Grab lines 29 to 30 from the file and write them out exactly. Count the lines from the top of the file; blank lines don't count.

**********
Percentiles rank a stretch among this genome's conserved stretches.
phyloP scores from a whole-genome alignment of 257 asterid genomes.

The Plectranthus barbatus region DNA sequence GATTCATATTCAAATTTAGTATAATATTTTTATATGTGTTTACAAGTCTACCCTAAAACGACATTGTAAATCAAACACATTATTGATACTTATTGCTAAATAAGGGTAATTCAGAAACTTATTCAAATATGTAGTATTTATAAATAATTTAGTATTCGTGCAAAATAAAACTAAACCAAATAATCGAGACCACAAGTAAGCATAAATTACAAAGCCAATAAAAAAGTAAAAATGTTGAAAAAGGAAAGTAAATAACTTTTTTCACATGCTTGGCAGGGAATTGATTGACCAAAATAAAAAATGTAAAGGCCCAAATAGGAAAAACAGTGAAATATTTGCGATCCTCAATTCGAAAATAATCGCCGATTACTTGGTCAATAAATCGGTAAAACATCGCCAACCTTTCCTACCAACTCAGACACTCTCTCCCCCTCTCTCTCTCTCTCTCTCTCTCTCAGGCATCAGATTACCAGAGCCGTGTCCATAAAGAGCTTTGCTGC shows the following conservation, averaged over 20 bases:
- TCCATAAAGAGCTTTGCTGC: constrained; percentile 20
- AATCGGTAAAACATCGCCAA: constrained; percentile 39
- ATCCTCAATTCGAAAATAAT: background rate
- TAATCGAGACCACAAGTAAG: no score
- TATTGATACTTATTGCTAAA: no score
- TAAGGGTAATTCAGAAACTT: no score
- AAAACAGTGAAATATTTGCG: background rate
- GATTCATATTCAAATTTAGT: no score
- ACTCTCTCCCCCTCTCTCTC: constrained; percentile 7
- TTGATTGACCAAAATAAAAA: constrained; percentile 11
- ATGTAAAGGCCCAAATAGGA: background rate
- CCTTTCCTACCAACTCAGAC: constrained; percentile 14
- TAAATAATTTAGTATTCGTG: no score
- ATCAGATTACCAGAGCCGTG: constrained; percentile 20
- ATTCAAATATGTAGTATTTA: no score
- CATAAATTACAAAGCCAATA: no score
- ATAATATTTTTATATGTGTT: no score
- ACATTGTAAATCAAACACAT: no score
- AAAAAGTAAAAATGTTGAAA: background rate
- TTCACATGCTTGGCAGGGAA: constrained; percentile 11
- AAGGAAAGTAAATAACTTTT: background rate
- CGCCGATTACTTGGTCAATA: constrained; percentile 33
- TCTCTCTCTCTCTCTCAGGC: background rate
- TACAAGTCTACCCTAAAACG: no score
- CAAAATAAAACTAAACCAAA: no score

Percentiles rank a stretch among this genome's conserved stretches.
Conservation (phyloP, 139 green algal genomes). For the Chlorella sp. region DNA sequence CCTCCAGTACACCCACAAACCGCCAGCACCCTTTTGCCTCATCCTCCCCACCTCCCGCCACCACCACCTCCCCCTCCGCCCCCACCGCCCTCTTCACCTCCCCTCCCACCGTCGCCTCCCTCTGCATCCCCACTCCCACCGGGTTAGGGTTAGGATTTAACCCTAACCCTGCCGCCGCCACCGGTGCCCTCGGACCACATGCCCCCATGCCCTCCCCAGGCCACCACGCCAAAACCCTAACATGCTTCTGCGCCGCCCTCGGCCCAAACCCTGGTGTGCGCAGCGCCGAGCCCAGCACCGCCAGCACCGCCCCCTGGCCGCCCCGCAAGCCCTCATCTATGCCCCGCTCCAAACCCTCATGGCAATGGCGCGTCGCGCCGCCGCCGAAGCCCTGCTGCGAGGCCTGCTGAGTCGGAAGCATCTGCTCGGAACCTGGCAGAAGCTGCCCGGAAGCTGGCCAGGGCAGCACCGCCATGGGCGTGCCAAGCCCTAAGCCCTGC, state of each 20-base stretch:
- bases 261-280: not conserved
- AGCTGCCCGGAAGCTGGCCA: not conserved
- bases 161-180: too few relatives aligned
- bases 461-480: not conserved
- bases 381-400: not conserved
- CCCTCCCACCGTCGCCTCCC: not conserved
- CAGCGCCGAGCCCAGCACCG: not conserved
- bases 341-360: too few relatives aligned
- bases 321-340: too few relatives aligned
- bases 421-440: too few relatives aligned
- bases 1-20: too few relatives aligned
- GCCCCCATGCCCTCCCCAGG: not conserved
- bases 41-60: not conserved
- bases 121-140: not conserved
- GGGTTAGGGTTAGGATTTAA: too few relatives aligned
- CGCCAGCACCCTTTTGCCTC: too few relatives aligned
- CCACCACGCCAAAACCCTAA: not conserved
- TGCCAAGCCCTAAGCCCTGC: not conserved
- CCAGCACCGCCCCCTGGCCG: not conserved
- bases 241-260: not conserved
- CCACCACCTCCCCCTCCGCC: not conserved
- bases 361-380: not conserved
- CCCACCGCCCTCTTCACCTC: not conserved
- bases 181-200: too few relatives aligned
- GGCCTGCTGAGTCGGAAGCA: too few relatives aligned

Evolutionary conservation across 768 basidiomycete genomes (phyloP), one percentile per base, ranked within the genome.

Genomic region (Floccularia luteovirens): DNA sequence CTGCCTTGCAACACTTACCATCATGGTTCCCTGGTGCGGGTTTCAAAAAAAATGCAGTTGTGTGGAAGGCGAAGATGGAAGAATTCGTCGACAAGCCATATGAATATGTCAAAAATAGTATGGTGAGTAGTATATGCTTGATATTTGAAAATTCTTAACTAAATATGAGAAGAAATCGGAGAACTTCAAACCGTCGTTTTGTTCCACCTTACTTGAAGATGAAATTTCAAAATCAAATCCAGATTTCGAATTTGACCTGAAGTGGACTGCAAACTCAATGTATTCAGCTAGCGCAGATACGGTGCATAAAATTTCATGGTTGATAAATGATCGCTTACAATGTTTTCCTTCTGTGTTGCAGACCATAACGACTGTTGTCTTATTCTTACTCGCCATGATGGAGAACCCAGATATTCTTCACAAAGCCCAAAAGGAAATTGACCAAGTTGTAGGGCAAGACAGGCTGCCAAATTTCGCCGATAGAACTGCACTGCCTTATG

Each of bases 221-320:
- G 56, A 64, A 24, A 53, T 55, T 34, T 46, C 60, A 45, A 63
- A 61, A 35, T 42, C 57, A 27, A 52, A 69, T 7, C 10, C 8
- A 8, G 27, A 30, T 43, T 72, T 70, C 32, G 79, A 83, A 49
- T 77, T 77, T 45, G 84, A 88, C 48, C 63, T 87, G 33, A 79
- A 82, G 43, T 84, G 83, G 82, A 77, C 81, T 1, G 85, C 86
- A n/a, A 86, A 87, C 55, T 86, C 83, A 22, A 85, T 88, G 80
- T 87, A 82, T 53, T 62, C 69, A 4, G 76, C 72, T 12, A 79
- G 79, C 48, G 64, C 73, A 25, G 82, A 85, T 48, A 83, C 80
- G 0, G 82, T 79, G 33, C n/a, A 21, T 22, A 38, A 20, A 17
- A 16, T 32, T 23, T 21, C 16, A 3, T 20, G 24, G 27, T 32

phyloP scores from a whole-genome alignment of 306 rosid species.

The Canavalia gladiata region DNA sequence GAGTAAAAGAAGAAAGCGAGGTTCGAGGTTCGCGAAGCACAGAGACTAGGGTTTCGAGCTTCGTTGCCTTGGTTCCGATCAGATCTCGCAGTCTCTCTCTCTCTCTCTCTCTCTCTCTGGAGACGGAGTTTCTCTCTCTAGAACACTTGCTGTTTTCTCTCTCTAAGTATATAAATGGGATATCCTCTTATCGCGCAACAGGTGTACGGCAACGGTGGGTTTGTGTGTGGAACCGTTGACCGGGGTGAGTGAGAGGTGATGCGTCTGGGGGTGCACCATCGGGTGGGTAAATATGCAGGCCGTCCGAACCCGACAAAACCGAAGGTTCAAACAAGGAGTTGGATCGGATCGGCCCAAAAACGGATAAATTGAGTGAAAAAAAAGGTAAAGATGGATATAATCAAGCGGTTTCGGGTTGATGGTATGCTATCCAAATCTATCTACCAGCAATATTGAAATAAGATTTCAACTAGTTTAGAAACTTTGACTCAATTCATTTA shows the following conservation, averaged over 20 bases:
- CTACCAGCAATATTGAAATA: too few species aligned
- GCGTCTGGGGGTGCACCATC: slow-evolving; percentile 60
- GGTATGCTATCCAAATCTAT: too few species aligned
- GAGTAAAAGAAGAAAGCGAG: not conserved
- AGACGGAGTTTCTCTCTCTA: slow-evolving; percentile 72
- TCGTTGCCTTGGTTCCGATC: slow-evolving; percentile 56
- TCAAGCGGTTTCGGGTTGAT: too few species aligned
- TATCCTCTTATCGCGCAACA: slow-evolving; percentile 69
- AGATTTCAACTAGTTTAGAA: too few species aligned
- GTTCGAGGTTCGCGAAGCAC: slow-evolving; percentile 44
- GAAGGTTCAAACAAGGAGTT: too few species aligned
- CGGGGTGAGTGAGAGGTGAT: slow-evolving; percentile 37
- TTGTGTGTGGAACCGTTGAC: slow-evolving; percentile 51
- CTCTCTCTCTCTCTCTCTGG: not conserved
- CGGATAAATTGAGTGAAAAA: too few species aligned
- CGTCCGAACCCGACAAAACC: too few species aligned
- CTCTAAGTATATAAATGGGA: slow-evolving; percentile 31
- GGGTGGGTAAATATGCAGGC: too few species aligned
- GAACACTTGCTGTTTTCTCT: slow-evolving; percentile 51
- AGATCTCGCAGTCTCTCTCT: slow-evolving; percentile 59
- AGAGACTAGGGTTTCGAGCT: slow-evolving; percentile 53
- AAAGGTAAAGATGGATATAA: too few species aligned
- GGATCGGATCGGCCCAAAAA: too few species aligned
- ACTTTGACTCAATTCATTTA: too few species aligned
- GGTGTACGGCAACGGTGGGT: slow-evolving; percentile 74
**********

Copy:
Percentiles rank a stretch among this genome's conserved stretches.
Conservation (phyloP, 139 green algal genomes). For the Chlorella sp. region DNA sequence CCTCCAGTACACCCACAAACCGCCAGCACCCTTTTGCCTCATCCTCCCCACCTCCCGCCACCACCACCTCCCCCTCCGCCCCCACCGCCCTCTTCACCTCCCCTCCCACCGTCGCCTCCCTCTGCATCCCCACTCCCACCGGGTTAGGGTTAGGATTTAACCCTAACCCTGCCGCCGCCACCGGTGCCCTCGGACCACATGCCCCCATGCCCTCCCCAGGCCACCACGCCAAAACCCTAACATGCTTCTGCGCCGCCCTCGGCCCAAACCCTGGTGTGCGCAGCGCCGAGCCCAGCACCGCCAGCACCGCCCCCTGGCCGCCCCGCAAGCCCTCATCTATGCCCCGCTCCAAACCCTCATGGCAATGGCGCGTCGCGCCGCCGCCGAAGCCCTGCTGCGAGGCCTGCTGAGTCGGAAGCATCTGCTCGGAACCTGGCAGAAGCTGCCCGGAAGCTGGCCAGGGCAGCACCGCCATGGGCGTGCCAAGCCCTAAGCCCTGC, state of each 20-base stretch: